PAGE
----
As a new year is upon us, it is once again time for reflection, new goals, areas of improvement, and it is time to be introduced to OSHA’s plans and expectations for 2015.
Depending on whom you are talking to, OSHA’s plans for 2015 and beyond are either ambitious and will drastically enhance worker safety in all industries, or OSHA has a weak agenda that alienates employers and fails to address the safety and health of the American worker. Read the rest of this article and decide for yourself. Either way, 2015 will be an important year to keep up with OSHA.2015 will bring with it some new and updated regulations, as well as a Regulatory Agenda full of areas for industry improvements, gaps, and severe violator enforcement. Below are some explanations on several rules proposed by OSHA:
Injury & Illness Recordkeeping
The final rule on injury & illness reporting requirements took effect as soon as the clock struck 12:00 on New Year’s. As of January 1, 2015, a new rule governing the requirements for employers to notify OSHA of employee fatalities, hospitalizations, eye loss, and amputations came into effect. Along with this updated standard came an updated list of industries effected by the reporting requirements. More on this topic can be found in the second article in this Newsletter.
Globally Harmonized System (GHS)
I am sure that plenty of you are sick and tired of hearing about the GHS deadlines and updates to OSHA’s Hazard Communication standard. The 1st deadline for this standard was back on December 1, 2013. This deadline was for the training of all employees on the new standard. Have all of your employees received training? In case you are wondering, yes I do believe it was a bit too eager and hasty to set such an early deadline for something that is not required until mid-2015 and mid-2016.
By June 1st of this year, manufacturers and distributors will be required to comply with all of the modified provisions of OSHA’s updated Hazard Communication rule, including a Safety Data Sheet (SDS) on file for each hazardous chemical stored on site. Along with these requirements, by December 1, 2015, distributors must only use GHS labels and data sheets on all shipments.
Remember, Hazard Communications issues are OSHA’s number two most violated standard. I would expect that citations for this standard will only increase over the next few years. Since the compliance dates are getting closer and citations are expected to increase, it makes sense to make sure that you are up-to-date with all the requirements for this standard. Make sure that your company is following the updated guidelines and that your employees comprehend OSHA’s requirements and the changes to the Hazard Communication Standard.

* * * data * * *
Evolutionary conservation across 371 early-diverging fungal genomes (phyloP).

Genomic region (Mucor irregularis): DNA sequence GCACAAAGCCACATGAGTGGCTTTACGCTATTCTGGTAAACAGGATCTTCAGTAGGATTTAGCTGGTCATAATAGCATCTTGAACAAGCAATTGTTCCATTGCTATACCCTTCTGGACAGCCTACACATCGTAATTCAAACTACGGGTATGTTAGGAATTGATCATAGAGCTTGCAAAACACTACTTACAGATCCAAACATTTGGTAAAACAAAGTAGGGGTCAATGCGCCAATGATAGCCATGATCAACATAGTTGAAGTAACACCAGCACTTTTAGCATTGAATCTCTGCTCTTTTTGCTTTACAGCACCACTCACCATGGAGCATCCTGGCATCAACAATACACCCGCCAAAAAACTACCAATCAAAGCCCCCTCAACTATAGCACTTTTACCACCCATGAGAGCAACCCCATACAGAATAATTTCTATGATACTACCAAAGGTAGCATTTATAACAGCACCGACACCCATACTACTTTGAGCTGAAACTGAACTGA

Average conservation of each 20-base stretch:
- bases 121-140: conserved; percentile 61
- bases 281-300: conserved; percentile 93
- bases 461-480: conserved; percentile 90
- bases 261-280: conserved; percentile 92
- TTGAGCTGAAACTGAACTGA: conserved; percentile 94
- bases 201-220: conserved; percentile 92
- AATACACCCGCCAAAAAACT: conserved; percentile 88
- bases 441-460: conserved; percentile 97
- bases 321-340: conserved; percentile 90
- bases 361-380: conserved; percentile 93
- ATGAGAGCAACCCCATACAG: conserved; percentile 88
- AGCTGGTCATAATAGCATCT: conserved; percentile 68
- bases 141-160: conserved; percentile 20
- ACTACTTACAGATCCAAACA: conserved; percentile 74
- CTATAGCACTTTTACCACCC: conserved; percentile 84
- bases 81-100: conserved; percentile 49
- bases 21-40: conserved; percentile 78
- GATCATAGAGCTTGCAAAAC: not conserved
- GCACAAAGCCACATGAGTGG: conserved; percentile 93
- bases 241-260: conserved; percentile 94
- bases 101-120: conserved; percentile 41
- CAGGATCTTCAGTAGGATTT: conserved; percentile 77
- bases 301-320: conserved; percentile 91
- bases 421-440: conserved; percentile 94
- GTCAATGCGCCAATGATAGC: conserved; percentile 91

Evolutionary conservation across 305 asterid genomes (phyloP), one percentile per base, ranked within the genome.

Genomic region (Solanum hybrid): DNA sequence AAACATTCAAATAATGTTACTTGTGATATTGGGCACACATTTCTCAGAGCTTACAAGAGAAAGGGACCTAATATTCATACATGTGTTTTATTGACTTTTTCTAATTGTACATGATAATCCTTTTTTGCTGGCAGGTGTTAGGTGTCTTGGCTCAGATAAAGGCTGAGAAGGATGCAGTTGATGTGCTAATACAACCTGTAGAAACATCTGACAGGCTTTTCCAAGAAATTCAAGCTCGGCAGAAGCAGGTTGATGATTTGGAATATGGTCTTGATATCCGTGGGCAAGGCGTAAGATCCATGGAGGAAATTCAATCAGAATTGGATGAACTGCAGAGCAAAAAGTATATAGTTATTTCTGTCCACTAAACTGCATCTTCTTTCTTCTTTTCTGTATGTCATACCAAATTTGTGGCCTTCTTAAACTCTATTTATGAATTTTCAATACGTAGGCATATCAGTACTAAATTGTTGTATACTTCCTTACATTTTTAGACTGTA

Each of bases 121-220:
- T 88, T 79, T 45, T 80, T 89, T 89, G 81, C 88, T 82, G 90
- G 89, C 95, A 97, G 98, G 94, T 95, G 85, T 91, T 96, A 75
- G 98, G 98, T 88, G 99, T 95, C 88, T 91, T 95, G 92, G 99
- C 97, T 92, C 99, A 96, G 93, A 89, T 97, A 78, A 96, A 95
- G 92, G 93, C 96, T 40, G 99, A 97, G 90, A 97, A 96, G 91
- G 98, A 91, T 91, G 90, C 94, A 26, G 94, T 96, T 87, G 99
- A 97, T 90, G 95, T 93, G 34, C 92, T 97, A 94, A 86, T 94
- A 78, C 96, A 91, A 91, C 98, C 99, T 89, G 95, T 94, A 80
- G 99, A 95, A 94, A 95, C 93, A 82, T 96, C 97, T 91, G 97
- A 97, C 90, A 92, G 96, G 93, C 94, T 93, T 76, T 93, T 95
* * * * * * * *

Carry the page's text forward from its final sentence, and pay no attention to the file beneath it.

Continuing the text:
Walking and Working Surfaces, and Personal Fall Protection Systems
It is expected that by June 2015, OSHA will be implementing a new rule that will help prevent slip, trip, and fall hazards and occurrences. This rule should also create a clear set of requirements for personal fall protection systems. This long-awaited update to the standard will hopefully take into account the technological advancements in fall protection equipment and training, which there has been a very clear gap in for many years.
Exposure to Crystalline Silica
This expected rule change is the same as it was at the beginning of 2014. OSHA proposed lowering the Permissible Exposure Limit (PEL) for quartz, the most common form being crystalline silica, from 100 to 50 micrograms per cubic meter of air. While this proposal is in the final stages to become a rule, it is slightly doubtful that the current administration will finalize the rulemaking process by 2017.
There has been a high level of concern placed on the fatality rate for workers on communication towers. The fatality rate in this industry is extremely high. Tower workers have a risk of fatal injury an estimated 25 to 30 times higher than the risk for the average American worker. This is clearly unacceptable. OSHA has already increased enforcement in this industry and plans to issue a Request For Information (RFI) for industry input and statistics soon.
Since 2010, we have all been waiting for a final ruling for an OSHA standard on the general handling of combustible dusts. It seems that we will need to wait a little while longer. OSHA has tabled the discussion for a combustible dust standard until after the National Fire Protection Association (NFPA) publishes its own consensus standard (NFPA 652). Until a formal standard is in place, OSHA can and will continue to cite employers for combustible dust hazards under its General Duty Clause (section 5(a)(1) of the OSH Act).
It appears that 2015 will be the year of inspections. OSHA has a plan to increase the number of inspections it conducts in 2015 as compared to previous years, as well as a new internal system in place to ensure complete distribution of industries that can and possibly will be inspected. This new system will ensure that all sectors of industry are able to be inspected, from the smallest sawmills and scrap yards, to the largest power plants and auto parts manufacturers. 2015 is not going to be a year to fall behind on regulatory information and compliance, especially if it applies to your business and effects your employees. Don’t’ get caught out of compliance and unprepared.
Contact us now to see how we can help you prepare for the New Year.
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